I thought it would be prudent – and probably quite cathartic – to tell my ‘cancer story’ up until now. Set the scene for anyone who might be reading and allow me to vent a little bit!
I think I will write a couple of separate posts about specific elements (like IVF) – this is just going to be a whistle-stop tour of how the hell I’ve ended up with a tube sticking out of my arm for five months and a Friar Tuck hair do. Don’t laugh – I could be headed for the full ‘Sinead’ given a bit more time.
It all began in June with a close family member also being diagnosed with breast cancer. I’m not going to name names as they might not want this information splashed all over the web – but lets just say it made me a bit more ‘breast aware’. Especially as my paternal grandmother had breast cancer aged 37 and we lost my lovely dad to liver cancer in 2011. It’s not been a very good few years for my family.
My increased breast awareness led me to join the GP surgery in August (hadn’t been for a good ten years prior to this) and point out a sort of hard wobbly bit in my left boob. He couldn’t feel it to begin with and when he did he thought it was normal but gave me an urgent two week referral to the ‘Rapid Diagnosis Clinic’ at the hospital – mainly I think based on my family history…
…and then this happened:
15th August – Initial appointment at hospital, ultrasound guided core biopsy. Consultant’s opinion – can’t feel anything, oh yes there it is… looks benign to me. Ultrasound technician not so sure…
22nd August – Results day. Ductal Carcinoma in Situ (DCIS). Bad but ‘in situ’ means it’s not invasive. Treatment plan – probably lumpectomy followed by radiation therapy. More scans needed first. Day surgery booked for 21st September and pre-op done.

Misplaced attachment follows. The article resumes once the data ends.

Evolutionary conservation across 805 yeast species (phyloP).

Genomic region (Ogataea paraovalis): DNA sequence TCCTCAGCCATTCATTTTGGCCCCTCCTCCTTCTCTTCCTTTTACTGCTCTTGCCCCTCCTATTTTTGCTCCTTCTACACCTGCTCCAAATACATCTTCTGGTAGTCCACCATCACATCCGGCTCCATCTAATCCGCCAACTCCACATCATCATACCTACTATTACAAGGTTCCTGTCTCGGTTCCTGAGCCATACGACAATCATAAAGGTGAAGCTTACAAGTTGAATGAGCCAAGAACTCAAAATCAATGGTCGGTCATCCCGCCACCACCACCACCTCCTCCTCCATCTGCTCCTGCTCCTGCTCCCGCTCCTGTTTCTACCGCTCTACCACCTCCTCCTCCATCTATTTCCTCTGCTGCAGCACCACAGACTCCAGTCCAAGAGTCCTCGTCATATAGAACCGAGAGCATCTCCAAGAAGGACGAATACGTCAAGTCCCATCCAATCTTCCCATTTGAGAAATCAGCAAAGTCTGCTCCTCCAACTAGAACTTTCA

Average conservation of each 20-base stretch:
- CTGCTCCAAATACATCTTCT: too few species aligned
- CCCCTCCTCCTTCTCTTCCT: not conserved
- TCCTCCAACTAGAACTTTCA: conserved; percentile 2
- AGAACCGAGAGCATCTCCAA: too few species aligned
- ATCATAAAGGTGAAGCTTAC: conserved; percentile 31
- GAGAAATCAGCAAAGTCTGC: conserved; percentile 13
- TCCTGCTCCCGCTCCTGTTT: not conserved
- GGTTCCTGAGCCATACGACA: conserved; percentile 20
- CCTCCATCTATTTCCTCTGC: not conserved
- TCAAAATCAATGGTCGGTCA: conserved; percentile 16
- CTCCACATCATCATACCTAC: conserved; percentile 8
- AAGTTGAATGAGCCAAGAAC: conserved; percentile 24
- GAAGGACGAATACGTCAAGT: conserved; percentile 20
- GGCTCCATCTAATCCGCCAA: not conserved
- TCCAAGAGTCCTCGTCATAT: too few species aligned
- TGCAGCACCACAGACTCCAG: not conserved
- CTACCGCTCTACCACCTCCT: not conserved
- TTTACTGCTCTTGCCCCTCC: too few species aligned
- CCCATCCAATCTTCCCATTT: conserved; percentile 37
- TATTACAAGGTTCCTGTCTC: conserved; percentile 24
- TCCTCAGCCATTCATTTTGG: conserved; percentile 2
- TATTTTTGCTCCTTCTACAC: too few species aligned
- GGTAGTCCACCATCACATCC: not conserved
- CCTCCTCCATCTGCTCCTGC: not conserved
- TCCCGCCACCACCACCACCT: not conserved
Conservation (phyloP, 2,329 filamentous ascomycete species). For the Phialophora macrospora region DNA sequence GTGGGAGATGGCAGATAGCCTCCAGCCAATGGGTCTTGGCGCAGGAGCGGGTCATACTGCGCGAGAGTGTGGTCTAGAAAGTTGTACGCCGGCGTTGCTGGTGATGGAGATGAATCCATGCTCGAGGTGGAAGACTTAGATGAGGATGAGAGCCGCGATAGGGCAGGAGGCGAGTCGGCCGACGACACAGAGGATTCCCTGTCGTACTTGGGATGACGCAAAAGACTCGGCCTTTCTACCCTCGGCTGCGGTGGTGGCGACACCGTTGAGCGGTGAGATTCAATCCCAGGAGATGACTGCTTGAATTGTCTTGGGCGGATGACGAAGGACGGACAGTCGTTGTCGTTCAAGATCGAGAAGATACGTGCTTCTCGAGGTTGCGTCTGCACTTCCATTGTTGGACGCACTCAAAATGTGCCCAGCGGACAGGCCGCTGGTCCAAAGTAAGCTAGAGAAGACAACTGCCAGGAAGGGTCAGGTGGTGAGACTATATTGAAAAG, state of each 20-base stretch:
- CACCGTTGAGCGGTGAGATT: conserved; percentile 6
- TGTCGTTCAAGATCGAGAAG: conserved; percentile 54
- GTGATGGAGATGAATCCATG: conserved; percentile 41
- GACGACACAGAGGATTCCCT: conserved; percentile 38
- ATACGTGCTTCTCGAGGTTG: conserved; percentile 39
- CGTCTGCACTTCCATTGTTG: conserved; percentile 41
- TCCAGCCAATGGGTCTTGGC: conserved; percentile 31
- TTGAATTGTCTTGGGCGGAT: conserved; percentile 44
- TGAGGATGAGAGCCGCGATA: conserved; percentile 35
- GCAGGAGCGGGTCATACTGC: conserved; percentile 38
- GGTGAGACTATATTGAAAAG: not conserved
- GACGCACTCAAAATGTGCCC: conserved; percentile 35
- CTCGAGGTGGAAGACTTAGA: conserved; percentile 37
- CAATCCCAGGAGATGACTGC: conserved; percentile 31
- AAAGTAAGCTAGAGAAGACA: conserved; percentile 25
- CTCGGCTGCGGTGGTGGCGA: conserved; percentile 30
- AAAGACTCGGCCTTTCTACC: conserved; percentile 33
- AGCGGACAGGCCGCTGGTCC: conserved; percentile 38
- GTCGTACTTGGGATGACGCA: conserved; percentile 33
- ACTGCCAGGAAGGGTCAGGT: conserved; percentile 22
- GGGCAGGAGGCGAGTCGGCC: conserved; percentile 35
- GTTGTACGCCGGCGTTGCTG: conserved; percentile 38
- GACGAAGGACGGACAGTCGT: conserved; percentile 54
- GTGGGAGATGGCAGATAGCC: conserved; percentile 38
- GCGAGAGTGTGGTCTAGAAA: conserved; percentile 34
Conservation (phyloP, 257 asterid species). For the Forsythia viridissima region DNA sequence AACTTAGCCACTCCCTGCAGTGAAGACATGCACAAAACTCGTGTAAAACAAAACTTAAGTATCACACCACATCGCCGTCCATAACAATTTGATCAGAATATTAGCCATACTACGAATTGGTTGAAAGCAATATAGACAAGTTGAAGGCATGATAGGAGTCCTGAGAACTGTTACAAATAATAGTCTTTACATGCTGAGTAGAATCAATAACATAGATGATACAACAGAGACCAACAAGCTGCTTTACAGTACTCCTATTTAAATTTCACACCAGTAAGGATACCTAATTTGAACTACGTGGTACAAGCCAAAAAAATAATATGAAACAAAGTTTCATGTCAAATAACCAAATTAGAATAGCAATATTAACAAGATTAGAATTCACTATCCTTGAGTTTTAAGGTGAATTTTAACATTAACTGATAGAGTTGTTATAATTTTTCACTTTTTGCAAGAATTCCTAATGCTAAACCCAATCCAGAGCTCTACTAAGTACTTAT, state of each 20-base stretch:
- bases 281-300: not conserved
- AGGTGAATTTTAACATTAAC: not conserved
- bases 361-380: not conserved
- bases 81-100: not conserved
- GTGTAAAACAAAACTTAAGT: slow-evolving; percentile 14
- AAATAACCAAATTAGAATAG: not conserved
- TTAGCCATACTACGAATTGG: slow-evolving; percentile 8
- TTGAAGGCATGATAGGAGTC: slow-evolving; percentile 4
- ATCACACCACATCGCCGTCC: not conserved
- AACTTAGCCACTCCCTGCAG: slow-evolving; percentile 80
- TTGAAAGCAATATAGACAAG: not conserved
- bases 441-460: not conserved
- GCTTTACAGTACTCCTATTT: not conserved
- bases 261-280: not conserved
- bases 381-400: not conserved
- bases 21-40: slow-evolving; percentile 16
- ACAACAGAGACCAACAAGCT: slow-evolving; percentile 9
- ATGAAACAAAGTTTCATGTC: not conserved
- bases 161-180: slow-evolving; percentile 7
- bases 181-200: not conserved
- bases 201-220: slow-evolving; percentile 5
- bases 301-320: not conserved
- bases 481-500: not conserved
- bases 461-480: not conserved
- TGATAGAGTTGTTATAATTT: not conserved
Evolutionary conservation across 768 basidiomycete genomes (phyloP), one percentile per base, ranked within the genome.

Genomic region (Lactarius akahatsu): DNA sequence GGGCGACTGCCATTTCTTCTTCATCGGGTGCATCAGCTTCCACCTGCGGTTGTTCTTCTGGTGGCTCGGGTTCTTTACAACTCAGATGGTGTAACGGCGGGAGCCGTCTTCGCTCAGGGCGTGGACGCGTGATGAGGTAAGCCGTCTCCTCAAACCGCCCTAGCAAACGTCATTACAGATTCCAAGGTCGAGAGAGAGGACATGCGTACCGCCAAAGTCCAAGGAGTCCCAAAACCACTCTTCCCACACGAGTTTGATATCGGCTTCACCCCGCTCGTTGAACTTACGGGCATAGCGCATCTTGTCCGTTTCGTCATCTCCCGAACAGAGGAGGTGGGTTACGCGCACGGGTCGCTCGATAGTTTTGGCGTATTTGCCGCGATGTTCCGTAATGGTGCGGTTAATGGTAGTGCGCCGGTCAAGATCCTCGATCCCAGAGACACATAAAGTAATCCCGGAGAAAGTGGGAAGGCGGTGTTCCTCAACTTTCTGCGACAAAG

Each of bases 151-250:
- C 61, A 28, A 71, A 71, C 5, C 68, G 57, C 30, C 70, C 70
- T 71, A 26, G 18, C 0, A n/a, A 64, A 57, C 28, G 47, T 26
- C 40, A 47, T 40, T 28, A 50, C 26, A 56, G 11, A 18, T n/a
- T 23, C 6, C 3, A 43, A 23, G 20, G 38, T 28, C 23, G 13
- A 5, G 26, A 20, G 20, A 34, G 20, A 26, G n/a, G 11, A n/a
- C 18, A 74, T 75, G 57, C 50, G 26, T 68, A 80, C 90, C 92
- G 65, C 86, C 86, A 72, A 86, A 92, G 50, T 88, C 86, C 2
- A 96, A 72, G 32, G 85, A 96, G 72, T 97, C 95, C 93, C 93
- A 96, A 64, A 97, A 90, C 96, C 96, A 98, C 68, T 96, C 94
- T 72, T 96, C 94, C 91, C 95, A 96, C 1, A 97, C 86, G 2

22nd August to 21st September – Mammogram followed by a ridiculous series of events.
26th August – It’s my birthday. It’s not a very good one.
29th August – Results from Mammogram show MRI needed. Not a big surprise as I was told I would need an MRI scan back on 22nd August. I ask if I should consider a mastectomy given my family history – I am made to feel very stupid for asking this question by surgeon. A very bad appointment resulting in me bursting into uncontrollable tears afterwards in the waiting room. Great.
At some point here I tell the family. This makes me sad but is a relief all the same.
5th September – MRI scan finally happens.
7th September – Breast Care Nurse (BCN) calls to tell me MRI scan clear – hurrah!
10th to 14th September – M and I go on a zoo tour holiday. Somewhat ruined by a phone call at 16:30 on 13th – BCN leaves message saying I am urgently needed at hospital at 08:30 the following morning. Fraught return phone call reveals that BCN nurse thinks I’m stupid and as she has realised we are on holiday (it was in my notes… couldn’t have told them more times) that I’m ‘not to worry’ and she ‘can’t remember’ why I am needed.